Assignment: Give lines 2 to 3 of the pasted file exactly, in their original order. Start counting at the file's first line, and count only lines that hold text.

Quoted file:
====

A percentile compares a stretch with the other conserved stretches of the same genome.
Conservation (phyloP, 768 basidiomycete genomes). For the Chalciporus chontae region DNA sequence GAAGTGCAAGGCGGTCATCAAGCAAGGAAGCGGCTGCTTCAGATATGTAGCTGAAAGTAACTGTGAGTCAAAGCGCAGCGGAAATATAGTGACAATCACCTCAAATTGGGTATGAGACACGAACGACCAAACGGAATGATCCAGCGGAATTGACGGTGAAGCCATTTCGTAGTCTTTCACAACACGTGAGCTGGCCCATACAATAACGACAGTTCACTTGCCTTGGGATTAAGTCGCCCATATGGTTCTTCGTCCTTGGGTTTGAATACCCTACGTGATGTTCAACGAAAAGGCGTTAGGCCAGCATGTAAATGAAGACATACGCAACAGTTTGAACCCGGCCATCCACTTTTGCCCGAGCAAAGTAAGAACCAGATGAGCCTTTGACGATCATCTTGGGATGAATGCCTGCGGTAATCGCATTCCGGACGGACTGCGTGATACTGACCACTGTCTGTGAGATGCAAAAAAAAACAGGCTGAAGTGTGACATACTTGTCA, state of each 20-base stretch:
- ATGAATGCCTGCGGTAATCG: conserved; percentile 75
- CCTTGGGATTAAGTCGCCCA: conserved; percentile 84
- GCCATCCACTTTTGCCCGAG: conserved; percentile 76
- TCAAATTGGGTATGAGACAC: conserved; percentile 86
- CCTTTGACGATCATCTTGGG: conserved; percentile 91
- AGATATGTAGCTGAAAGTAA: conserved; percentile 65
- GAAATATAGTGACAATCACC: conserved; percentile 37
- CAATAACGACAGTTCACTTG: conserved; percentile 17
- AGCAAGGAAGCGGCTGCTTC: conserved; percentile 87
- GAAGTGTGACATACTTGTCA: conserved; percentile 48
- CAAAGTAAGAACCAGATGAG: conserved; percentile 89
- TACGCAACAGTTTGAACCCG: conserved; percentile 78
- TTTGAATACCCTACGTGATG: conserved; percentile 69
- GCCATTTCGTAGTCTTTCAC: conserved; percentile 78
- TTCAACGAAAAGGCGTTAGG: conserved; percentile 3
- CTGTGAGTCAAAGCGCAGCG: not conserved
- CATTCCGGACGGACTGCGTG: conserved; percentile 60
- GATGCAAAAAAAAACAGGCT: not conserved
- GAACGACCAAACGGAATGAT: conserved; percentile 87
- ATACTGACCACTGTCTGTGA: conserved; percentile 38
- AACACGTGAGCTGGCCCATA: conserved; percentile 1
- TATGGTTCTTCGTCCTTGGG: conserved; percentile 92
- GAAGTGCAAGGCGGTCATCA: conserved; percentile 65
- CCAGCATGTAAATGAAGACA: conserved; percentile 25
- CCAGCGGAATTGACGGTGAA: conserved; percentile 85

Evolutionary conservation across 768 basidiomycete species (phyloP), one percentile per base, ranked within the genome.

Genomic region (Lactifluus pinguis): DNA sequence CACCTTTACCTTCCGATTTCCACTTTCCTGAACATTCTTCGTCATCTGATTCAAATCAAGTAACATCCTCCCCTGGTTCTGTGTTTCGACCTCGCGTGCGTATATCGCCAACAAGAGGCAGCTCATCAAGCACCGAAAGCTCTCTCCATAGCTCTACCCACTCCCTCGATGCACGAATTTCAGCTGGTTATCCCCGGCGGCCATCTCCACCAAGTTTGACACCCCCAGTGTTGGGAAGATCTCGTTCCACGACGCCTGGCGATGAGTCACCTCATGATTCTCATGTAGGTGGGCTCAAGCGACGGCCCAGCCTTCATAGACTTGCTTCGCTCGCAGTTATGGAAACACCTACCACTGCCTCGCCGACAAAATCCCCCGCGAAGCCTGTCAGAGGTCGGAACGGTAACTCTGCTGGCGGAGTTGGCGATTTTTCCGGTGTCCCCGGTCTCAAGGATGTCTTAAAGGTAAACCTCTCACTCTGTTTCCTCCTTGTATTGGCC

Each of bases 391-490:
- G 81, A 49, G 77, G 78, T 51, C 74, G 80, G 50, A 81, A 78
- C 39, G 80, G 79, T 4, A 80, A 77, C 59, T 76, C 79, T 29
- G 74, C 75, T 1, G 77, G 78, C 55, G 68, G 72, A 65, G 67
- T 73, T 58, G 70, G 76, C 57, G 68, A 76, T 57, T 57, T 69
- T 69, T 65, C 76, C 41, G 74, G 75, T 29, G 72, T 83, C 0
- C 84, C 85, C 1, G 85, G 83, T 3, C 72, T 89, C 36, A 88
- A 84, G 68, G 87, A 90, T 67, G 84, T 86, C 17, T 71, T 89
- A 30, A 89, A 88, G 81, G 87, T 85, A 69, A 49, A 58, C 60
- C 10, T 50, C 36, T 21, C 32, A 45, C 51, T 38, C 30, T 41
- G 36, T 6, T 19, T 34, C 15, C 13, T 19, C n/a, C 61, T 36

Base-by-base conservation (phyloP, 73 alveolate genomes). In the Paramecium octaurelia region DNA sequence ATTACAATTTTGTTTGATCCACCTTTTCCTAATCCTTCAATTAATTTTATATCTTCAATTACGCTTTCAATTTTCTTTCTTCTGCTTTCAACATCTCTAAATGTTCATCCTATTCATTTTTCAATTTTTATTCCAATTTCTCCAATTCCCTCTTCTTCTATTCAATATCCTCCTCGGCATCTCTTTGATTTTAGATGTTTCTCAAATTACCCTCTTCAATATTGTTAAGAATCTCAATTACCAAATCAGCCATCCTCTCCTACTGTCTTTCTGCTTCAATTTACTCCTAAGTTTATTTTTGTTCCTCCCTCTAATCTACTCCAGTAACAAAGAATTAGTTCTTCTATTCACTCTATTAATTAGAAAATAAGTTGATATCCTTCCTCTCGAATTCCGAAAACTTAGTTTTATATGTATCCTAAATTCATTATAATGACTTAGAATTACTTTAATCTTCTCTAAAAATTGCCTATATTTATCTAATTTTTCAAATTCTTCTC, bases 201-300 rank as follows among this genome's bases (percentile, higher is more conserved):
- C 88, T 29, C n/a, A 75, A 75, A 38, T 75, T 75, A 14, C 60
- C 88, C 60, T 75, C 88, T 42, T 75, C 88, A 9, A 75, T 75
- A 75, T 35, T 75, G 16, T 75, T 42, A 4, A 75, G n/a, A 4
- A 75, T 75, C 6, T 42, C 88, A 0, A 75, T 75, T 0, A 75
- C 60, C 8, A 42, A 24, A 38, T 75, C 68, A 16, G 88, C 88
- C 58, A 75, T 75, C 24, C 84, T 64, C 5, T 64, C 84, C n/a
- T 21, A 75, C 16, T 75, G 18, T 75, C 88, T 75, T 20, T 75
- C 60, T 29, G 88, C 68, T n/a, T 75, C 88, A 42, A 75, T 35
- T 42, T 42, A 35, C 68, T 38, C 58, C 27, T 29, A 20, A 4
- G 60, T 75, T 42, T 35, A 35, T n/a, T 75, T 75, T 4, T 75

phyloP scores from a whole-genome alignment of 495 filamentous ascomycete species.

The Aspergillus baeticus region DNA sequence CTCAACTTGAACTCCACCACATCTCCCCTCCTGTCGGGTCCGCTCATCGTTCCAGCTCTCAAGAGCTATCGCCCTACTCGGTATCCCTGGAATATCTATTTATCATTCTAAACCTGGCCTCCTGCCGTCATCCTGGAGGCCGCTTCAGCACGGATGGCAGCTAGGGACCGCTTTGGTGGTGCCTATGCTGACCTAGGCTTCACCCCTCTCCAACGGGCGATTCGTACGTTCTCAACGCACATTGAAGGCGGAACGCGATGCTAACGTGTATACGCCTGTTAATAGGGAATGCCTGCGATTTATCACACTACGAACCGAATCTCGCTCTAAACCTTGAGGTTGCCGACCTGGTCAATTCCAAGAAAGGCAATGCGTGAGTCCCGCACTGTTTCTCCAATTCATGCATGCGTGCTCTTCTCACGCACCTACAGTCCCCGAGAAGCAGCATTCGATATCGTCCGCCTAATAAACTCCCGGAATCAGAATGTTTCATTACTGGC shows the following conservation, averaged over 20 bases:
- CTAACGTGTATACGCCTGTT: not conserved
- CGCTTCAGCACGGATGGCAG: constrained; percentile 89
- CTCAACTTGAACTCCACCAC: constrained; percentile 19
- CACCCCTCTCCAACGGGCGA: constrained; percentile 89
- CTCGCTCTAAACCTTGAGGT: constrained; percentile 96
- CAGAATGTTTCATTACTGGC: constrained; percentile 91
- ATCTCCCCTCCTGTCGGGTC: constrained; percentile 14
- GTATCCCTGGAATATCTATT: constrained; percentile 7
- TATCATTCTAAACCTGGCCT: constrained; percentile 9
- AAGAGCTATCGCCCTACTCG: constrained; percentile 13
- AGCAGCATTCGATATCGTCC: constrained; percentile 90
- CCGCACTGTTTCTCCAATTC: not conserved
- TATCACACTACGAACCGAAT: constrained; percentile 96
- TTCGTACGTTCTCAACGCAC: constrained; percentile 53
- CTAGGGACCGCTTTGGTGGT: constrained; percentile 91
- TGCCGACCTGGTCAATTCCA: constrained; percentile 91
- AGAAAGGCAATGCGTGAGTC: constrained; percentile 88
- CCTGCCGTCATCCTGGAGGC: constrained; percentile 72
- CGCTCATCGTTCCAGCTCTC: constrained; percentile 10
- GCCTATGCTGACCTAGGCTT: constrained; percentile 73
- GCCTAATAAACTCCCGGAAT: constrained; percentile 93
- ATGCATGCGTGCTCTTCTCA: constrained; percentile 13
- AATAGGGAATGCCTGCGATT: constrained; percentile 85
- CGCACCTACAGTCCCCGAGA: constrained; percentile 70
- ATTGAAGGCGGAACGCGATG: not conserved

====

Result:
Conservation (phyloP, 768 basidiomycete genomes). For the Chalciporus chontae region DNA sequence GAAGTGCAAGGCGGTCATCAAGCAAGGAAGCGGCTGCTTCAGATATGTAGCTGAAAGTAACTGTGAGTCAAAGCGCAGCGGAAATATAGTGACAATCACCTCAAATTGGGTATGAGACACGAACGACCAAACGGAATGATCCAGCGGAATTGACGGTGAAGCCATTTCGTAGTCTTTCACAACACGTGAGCTGGCCCATACAATAACGACAGTTCACTTGCCTTGGGATTAAGTCGCCCATATGGTTCTTCGTCCTTGGGTTTGAATACCCTACGTGATGTTCAACGAAAAGGCGTTAGGCCAGCATGTAAATGAAGACATACGCAACAGTTTGAACCCGGCCATCCACTTTTGCCCGAGCAAAGTAAGAACCAGATGAGCCTTTGACGATCATCTTGGGATGAATGCCTGCGGTAATCGCATTCCGGACGGACTGCGTGATACTGACCACTGTCTGTGAGATGCAAAAAAAAACAGGCTGAAGTGTGACATACTTGTCA, state of each 20-base stretch:
- ATGAATGCCTGCGGTAATCG: conserved; percentile 75